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- Destiny: The Taken King
“Take me with you.”
I remember chuckling when I heard Cayde as voiced by Nathan Fillion say this in the Phantasy Star Online-like lobby known as The Tower the first time I set out for adventure in Destiny. Once I finished the story’s campaign I felt like Cayde was lucky not to have endured such extremely repetitive level design.
The Taken King, the most expensive ($39.99) and biggest expansion to date for Destiny, makes good on Cayde’s throwaway line. I’m only about three hours into the story, but things are looking up, and it’s in no small part by the inclusion of not just Cayde but a few other notable characters too.
The substantial 17G update that preceded Taken King's release replaced all of Peter Dinklage’s voiceovers for your Ghost companion. The big get is Nolan North who has now taken over. He’s superb. Though he doesn't voice Ghost in as charming a fashion as say, Nathan Drake, he’s actually quite funny, which is huge in a game like Destiny that struggles for personality.
That’s a large improvement for someone like me who tends to play games solo. It’s great to have Fillion, Noth, Gina Torres, and Lance Reddick all vying for my attention while exploring newly-created words. My Level 25 hunter might only have one physical companion (the ghost) but the coms are filled with plenty of chatter. “Exploring” is a stretch since you can’t do much more run and gun, but the fantastic art direction is appreciated. Sometimes I forget how pretty Destiny can be.
So far my favorite new area is an old Dreadnaught spaceship, which feels enormous as endlessly high ceilings lead me onward. There are also new bad guys called the Taken Thralls that zip from left to right like actual ghosts. Very spooky. Alongside a few other modified foes, the army of the Taken reminded me of The Collective in Mass Effect 2 with their hive mind-like feel.
Sadly, progressing from mission to mission is pretty much the same as before. You kill wave after wave of creatures, and then eventually hit a “no respawn” zone where you have to defeat a witch or some other endboss monstrosity. The upside is that through the five levels I’ve played there is at least an attempt to spice things up before the predictable end with platform jumping, scanning statues, and blowing up artifacts. It helps to make players forget that they’re actually doing the same shooting pattern over and over.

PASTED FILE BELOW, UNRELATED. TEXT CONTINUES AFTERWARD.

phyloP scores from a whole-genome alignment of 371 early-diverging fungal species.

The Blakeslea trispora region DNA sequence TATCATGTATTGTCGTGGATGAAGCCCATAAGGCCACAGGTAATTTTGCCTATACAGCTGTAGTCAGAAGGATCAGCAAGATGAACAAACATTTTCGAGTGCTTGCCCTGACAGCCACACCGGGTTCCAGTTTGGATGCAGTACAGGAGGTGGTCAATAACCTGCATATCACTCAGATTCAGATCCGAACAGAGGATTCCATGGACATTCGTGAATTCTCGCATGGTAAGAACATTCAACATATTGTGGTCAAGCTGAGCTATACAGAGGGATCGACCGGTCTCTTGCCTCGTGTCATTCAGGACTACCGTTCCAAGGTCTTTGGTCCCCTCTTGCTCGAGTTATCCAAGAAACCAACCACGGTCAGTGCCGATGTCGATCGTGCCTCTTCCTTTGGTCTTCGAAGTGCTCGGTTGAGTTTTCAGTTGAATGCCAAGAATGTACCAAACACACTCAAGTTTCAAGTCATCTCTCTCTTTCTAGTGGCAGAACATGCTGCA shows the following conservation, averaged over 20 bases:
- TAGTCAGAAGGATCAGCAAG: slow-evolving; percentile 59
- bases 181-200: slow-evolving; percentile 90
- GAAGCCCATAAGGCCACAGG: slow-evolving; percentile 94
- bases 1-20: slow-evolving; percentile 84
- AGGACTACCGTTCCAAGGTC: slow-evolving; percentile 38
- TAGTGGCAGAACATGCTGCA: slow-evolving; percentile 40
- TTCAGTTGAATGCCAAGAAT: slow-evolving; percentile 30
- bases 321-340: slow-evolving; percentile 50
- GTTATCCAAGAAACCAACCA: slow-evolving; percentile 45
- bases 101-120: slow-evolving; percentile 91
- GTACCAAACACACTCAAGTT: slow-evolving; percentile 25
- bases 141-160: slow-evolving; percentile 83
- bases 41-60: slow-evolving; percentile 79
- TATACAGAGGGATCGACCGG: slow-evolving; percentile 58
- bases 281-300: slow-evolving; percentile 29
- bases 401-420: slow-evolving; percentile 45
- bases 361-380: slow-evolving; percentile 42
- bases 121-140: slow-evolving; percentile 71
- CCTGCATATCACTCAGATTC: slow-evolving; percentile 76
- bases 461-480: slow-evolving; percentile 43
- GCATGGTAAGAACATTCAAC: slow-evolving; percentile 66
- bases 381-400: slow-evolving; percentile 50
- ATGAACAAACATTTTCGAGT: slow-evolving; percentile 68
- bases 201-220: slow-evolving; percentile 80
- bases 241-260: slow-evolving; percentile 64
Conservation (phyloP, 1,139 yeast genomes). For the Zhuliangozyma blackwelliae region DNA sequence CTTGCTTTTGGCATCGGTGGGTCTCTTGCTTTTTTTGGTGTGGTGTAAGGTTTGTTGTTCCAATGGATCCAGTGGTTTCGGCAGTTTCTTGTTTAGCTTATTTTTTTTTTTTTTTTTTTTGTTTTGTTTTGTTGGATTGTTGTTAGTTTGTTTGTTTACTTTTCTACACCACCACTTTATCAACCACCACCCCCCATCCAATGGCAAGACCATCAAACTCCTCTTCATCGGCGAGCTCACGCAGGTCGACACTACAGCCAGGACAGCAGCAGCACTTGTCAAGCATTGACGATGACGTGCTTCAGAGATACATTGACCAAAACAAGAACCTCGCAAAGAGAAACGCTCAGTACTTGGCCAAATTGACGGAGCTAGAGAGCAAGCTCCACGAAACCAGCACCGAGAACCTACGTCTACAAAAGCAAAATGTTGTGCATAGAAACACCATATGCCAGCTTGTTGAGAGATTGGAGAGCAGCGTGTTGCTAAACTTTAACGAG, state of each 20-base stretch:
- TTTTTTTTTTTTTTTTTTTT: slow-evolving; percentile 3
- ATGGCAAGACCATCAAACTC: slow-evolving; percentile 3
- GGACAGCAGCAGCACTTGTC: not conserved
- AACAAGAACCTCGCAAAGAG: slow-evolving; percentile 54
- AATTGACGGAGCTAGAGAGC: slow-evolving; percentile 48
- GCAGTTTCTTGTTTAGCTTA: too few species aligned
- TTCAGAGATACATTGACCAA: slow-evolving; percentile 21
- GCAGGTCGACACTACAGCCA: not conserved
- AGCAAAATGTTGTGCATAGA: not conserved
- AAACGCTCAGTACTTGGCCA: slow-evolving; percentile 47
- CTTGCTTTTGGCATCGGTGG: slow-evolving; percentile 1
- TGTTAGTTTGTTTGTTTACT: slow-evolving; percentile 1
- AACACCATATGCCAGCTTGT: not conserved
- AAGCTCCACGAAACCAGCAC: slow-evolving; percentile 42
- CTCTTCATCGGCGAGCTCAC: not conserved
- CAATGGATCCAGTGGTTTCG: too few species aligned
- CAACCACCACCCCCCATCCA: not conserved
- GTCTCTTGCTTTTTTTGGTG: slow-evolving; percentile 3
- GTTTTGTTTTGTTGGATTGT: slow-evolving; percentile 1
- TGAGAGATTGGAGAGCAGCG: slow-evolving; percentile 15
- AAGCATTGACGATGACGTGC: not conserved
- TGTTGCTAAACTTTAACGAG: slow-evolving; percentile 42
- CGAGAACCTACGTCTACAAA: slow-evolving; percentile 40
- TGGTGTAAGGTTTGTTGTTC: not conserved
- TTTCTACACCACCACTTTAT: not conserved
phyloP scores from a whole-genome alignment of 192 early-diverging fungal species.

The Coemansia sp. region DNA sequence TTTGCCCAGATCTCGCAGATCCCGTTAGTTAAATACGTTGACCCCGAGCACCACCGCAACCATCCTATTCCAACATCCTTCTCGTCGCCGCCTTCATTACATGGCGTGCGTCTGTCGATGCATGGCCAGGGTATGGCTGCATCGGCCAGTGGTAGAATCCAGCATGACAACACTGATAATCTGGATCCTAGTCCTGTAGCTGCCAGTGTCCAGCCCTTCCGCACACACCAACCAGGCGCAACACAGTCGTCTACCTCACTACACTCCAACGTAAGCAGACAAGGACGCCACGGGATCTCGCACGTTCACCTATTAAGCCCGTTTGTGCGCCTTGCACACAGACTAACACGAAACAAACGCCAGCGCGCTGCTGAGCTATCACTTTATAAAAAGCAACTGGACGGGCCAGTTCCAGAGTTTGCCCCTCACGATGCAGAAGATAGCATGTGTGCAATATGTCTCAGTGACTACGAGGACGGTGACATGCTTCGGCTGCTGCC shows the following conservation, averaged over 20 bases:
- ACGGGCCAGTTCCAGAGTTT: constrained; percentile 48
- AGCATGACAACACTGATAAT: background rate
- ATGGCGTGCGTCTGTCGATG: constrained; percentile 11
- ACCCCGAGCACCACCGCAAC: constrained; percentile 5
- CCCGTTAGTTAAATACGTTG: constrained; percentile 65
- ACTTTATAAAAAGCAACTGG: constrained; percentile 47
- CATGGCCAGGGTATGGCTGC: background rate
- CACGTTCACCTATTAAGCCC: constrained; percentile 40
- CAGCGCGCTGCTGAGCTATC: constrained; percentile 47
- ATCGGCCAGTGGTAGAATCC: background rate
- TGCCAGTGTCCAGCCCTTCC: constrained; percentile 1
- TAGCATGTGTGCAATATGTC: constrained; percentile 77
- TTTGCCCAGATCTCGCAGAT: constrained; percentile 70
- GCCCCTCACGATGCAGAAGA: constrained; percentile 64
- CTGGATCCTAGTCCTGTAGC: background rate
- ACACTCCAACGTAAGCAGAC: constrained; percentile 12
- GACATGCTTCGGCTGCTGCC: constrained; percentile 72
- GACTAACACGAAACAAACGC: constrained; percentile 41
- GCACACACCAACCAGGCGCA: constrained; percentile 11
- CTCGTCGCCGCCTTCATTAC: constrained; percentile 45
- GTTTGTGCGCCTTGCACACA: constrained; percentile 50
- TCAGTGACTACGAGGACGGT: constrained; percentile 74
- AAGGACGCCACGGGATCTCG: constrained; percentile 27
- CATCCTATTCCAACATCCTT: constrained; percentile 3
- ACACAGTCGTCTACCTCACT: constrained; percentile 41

For the most part each level ends by kicking you back up to your ship as before, but there's at least one instance where that did not happen. Instead, the mission ended, and a cutscene occurred which then transitioned to a new level. Yes, there are finally more cutscenes. Along with the constant chatter, these moments make you feel like your guardian is a part of something much grander. I am actually looking forward to seeing how this tale concludes.
I just unlocked the new hunter subclass, Nightstalker, which allows me to equip a super weapon: the Shadowshot bow, as seen in the commercials, so yay for that! (The mission in which you get this is a rather personal one for Cayde which again gives Taken King a much needed dose of personality.) So far even though the level takes place on a location we’d seen before (boo), it’s one of the highlights.
I also seem to be leveling up much faster than in the original game. I started at the minimum required level 25. A few hours later, I am already at level 31. This sort of progression keeps me going.
Stay tuned for the full review of Destiny: The Taken King next week!